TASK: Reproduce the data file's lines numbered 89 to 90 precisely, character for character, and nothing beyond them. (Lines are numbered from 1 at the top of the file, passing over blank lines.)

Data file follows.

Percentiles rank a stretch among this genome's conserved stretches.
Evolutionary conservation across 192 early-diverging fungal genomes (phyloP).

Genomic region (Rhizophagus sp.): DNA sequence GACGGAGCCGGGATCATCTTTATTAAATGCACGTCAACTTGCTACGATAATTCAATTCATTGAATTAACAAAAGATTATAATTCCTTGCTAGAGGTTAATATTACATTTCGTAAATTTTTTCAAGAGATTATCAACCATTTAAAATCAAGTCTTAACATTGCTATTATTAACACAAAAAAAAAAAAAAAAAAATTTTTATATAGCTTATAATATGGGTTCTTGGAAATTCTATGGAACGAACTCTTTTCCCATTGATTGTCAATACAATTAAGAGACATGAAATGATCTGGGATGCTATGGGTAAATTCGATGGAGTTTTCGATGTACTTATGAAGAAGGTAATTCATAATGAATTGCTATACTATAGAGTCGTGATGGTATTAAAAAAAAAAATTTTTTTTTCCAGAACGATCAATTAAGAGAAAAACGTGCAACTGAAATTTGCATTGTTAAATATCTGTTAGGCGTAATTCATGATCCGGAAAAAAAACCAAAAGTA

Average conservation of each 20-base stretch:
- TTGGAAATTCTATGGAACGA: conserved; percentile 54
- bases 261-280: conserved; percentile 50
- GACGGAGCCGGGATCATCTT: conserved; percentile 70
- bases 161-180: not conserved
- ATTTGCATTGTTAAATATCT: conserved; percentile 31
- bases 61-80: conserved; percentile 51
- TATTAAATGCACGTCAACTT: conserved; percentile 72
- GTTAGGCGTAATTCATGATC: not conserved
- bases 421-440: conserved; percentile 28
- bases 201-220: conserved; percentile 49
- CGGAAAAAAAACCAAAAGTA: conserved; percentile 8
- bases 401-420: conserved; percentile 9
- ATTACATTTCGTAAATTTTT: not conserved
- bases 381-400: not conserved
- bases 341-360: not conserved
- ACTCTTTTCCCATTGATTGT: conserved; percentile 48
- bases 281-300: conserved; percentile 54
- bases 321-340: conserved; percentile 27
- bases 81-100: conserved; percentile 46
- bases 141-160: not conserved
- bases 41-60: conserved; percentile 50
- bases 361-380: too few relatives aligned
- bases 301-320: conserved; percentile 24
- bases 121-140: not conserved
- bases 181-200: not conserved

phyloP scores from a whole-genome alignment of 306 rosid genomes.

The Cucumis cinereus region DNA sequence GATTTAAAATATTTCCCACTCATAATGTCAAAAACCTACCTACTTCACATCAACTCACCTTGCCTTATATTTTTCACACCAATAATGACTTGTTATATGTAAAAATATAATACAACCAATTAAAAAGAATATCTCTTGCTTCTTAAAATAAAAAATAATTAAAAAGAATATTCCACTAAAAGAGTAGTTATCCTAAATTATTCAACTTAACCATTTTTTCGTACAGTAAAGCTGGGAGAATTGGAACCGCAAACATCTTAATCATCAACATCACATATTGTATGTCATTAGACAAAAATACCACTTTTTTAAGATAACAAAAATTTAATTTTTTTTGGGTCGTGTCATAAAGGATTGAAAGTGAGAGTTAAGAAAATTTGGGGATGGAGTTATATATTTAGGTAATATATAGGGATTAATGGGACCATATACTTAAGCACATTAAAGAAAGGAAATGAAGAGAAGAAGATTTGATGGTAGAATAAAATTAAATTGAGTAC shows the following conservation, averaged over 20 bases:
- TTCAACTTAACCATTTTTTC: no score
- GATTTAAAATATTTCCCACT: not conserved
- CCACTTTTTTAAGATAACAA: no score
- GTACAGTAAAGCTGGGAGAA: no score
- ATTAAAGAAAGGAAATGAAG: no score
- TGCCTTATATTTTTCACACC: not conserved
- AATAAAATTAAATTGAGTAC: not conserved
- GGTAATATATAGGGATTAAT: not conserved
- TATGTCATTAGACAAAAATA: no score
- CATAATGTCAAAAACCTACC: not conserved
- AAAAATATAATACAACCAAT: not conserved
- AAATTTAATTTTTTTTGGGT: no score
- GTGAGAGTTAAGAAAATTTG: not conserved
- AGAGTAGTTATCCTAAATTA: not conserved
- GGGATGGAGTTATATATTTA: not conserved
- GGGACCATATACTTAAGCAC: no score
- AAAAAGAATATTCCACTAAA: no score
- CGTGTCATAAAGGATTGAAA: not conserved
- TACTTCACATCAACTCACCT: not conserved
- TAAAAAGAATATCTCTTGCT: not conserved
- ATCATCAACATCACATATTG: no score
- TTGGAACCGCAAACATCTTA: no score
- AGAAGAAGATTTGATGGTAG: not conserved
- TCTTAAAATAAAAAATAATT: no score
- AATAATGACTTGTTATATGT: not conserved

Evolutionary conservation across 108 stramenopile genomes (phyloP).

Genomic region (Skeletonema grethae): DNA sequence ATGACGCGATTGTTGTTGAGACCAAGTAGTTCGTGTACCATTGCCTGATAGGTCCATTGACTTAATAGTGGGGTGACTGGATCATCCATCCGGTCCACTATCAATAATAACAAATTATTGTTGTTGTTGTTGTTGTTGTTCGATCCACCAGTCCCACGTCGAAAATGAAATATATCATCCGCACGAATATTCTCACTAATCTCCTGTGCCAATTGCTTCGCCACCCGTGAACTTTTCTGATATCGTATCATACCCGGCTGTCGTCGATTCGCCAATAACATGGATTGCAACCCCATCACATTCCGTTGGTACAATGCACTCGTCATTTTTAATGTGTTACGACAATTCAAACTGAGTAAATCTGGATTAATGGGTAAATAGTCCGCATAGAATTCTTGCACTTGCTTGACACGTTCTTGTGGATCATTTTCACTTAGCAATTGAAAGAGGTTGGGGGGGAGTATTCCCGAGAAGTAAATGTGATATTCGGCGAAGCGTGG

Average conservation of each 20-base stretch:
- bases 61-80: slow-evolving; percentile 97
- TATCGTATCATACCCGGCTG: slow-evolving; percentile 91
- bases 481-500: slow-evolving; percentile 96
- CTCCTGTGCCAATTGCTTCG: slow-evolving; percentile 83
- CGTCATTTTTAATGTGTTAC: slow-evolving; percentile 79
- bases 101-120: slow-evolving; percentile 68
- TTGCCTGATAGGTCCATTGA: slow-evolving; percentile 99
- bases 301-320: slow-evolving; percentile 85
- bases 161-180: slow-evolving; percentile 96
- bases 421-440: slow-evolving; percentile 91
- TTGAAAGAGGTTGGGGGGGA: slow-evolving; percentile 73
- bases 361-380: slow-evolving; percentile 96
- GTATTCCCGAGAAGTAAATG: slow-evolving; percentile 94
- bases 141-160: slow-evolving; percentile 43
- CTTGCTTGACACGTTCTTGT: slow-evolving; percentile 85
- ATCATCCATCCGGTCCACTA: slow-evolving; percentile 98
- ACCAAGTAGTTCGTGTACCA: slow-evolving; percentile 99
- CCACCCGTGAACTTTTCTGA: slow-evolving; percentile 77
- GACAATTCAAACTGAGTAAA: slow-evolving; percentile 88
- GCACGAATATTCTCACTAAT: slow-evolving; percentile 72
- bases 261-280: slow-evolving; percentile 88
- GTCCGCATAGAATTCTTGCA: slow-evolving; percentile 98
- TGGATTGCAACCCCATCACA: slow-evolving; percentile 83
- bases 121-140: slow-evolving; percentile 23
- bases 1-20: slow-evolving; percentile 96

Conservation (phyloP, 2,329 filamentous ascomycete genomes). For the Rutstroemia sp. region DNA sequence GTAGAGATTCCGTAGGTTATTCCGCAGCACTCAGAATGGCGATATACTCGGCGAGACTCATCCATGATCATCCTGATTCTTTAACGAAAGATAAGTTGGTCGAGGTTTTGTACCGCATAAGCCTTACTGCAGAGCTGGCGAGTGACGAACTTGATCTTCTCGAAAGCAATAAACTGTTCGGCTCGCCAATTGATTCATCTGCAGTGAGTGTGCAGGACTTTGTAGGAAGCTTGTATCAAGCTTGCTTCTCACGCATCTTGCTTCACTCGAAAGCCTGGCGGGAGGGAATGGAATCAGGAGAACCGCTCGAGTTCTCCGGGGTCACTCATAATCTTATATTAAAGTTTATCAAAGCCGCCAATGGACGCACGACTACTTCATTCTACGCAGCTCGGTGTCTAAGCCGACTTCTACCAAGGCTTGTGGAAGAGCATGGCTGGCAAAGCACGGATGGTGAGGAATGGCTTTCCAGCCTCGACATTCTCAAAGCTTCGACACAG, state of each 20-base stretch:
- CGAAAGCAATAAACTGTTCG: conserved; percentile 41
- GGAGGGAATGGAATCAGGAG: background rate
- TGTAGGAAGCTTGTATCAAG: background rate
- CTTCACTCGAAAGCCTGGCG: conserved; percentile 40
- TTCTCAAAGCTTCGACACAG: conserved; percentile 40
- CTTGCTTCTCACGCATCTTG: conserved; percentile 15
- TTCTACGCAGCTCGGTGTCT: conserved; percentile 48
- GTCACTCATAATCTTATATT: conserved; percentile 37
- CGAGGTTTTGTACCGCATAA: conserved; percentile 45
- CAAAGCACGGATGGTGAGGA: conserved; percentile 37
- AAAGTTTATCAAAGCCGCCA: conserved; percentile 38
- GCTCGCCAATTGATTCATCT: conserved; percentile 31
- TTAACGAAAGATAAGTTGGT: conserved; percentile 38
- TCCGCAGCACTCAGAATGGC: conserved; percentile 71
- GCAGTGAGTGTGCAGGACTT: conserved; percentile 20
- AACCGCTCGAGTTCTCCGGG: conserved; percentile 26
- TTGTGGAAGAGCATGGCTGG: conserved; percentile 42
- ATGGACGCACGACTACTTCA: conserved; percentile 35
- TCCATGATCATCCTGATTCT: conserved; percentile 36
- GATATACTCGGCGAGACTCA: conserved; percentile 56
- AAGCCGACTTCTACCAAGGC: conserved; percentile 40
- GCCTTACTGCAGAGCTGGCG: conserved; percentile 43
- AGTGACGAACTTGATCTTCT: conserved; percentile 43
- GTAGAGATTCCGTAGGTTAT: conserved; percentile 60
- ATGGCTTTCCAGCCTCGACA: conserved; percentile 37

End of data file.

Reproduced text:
- CTTCACTCGAAAGCCTGGCG: conserved; percentile 40
- TTCTCAAAGCTTCGACACAG: conserved; percentile 40